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Efforts to cure rare genetic diseases target people who conquered them

| | August 5, 2014

This article or excerpt is included in the GLP’s daily curated selection of ideologically diverse news, opinion and analysis of biotechnology innovation.

Biologist Stephen Friend is president and co-founder of the nonprofit research organization Sage Bionetworks in Seattle, and co-director of the Resilience Project, which starts in September. He is searching for exceptional people who carry genes for serious childhood disease but have never gotten sick—are you one of them?

Why do you want to find people who have genes for serious diseases?
We aim to find relatively healthy adults who have somehow escaped having the classical symptoms, because although they carry the faulty gene that would normally mean they get the disease, they also have something else protecting them—possibly another mutation. We know people who have made it to adulthood without any symptoms are going to be very rare. That’s why we are referring to them as unexpected heroes.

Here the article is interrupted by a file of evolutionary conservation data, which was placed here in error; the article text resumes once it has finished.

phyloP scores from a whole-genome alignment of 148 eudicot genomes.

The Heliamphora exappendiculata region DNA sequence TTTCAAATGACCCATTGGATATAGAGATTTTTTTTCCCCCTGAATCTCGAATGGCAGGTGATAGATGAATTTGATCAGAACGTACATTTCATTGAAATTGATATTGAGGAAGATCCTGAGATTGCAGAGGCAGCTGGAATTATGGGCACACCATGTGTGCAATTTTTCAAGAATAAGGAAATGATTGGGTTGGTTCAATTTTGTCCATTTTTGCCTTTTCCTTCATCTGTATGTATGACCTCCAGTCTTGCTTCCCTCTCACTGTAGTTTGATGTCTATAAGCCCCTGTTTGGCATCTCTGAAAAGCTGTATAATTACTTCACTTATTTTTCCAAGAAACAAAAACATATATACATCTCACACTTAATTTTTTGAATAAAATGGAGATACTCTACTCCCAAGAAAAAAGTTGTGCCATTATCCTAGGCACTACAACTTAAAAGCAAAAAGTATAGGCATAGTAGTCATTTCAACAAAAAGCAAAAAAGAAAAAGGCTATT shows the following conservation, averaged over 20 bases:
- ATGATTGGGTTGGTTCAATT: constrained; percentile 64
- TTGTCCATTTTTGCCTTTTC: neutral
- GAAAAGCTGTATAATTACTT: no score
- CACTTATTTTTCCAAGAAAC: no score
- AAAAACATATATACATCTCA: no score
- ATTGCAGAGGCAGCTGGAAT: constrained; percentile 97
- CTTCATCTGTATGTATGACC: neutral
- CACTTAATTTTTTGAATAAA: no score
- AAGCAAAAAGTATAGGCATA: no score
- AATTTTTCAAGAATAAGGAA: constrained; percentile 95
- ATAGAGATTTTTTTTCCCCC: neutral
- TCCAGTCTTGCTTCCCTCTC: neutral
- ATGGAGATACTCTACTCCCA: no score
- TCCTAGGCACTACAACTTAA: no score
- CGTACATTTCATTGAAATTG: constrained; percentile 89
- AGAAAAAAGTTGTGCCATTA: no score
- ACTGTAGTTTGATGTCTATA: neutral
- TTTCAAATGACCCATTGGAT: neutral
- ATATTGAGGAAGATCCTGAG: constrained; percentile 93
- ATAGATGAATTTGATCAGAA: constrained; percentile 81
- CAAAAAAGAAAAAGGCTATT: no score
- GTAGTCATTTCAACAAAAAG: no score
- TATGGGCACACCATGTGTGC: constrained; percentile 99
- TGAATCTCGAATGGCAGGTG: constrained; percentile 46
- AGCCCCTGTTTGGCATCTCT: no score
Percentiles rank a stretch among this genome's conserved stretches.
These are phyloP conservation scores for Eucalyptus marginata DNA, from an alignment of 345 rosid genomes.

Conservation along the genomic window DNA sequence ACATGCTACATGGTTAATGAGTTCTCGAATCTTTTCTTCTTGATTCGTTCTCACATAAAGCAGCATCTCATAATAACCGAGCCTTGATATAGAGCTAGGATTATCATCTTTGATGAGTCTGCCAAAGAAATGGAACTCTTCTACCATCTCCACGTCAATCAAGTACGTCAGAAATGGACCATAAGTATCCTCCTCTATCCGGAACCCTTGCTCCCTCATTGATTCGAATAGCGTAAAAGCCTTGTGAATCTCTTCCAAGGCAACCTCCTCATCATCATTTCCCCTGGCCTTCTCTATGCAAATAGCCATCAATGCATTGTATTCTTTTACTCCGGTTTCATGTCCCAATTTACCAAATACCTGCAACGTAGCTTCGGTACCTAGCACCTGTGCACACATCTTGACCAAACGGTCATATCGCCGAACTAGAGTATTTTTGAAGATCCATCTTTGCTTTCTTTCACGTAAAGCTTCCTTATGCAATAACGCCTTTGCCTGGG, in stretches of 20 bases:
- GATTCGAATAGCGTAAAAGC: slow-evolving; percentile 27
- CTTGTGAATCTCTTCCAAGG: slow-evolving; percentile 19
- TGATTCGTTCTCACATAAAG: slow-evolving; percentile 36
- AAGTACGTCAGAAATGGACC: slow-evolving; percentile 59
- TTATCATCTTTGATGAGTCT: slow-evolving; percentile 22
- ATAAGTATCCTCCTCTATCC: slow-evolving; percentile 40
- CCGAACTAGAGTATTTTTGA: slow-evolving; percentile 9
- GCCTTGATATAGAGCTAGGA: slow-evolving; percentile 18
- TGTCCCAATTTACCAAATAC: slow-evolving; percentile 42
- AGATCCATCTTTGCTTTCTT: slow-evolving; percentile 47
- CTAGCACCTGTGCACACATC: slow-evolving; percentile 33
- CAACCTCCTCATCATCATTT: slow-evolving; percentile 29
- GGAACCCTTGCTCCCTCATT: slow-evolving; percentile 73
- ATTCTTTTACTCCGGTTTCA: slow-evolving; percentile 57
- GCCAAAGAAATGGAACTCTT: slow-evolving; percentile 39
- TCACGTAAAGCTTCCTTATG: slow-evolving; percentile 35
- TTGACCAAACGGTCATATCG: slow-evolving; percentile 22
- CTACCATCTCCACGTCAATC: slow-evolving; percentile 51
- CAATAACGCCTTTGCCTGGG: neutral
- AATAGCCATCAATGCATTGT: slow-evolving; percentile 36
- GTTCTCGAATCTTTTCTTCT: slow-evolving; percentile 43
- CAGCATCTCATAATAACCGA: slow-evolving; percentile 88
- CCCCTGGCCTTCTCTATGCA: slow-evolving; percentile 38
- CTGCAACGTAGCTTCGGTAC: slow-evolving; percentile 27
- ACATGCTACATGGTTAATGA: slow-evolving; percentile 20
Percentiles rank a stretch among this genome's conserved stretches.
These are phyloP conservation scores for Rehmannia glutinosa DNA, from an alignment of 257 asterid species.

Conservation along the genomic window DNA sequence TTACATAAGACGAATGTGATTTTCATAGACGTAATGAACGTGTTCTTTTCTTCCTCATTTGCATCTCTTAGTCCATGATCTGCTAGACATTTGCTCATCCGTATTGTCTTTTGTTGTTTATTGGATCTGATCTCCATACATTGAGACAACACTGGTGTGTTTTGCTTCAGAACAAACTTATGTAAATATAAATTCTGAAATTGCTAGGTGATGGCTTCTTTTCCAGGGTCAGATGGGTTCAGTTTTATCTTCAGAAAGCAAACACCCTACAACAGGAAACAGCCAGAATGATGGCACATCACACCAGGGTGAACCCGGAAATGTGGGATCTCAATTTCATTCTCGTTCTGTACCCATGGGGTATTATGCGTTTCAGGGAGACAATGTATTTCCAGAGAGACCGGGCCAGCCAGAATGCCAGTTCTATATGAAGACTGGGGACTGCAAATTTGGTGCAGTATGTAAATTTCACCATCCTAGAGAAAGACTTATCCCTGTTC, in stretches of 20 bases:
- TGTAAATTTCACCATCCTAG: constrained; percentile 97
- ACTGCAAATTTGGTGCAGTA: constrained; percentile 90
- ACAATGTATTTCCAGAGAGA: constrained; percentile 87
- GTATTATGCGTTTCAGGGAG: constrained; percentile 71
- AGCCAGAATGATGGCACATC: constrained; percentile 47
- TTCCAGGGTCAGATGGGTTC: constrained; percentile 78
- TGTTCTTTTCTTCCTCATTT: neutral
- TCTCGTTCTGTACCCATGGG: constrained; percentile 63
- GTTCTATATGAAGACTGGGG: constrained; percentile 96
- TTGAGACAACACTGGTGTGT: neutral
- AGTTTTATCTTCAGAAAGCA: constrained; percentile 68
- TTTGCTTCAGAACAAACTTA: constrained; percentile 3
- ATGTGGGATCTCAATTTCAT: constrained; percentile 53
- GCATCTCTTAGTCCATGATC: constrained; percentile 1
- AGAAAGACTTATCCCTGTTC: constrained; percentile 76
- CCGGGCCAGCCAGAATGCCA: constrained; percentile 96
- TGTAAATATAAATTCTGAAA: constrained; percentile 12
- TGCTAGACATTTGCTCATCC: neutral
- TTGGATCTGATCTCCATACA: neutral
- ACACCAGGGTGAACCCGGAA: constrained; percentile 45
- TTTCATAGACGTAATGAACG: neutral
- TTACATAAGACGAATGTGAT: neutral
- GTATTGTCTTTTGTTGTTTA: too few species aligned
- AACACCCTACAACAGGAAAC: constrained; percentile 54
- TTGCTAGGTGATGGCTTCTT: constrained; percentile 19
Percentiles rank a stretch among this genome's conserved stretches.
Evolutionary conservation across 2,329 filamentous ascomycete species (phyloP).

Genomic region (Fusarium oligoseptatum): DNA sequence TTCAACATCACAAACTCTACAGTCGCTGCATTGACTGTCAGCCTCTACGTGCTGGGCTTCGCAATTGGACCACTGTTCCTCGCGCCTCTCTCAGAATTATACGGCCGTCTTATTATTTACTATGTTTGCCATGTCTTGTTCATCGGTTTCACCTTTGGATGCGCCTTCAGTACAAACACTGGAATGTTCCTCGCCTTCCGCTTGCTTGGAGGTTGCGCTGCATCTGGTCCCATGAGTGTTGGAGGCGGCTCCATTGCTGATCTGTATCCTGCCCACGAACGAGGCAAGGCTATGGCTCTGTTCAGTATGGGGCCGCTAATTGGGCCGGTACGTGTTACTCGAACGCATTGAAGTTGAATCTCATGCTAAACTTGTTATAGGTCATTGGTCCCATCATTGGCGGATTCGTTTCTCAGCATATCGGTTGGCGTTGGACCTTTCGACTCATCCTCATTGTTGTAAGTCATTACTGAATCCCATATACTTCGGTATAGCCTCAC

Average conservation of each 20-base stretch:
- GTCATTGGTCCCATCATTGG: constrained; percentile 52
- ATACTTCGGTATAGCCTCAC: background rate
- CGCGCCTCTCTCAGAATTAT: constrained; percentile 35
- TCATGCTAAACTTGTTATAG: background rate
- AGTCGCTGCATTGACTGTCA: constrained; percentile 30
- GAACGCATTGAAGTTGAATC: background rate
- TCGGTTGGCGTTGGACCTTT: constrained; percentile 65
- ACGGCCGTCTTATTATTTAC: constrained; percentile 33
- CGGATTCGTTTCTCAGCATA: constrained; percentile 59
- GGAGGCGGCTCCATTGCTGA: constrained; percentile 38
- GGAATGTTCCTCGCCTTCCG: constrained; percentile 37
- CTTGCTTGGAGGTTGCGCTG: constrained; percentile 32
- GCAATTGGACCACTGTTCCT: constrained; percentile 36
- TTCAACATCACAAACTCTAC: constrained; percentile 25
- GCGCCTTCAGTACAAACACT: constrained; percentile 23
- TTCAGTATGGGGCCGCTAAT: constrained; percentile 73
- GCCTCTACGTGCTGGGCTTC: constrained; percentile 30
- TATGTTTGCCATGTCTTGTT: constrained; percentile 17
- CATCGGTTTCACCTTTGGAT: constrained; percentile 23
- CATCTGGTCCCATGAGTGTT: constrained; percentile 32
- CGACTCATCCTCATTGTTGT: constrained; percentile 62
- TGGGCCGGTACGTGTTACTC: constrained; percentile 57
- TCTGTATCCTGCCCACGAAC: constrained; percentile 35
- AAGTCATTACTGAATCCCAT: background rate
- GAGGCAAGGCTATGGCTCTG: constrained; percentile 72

Why is finding them so important?
We know that those who avoided getting sick when young may harbor protective genes. The assumption is that finding these protective factors is a very direct path to developing new therapies.

That’s because almost all of the genetic alterations that cause disease are due to a loss of function, say in a protein that the faulty gene codes for. Equally, a loss of function caused by the second mutations our unexpected heroes carry is probably what’s providing protection. The vast majority of drugs we have use small molecules, which are extremely poor at restoring function, but very good at disrupting it. So if you found a dozen of these protective factors, there is a high chance you could build drugs to mimic most of them by recreating the loss of function.

Read the full, original story: Unexpected genetic heroes

 

 

 

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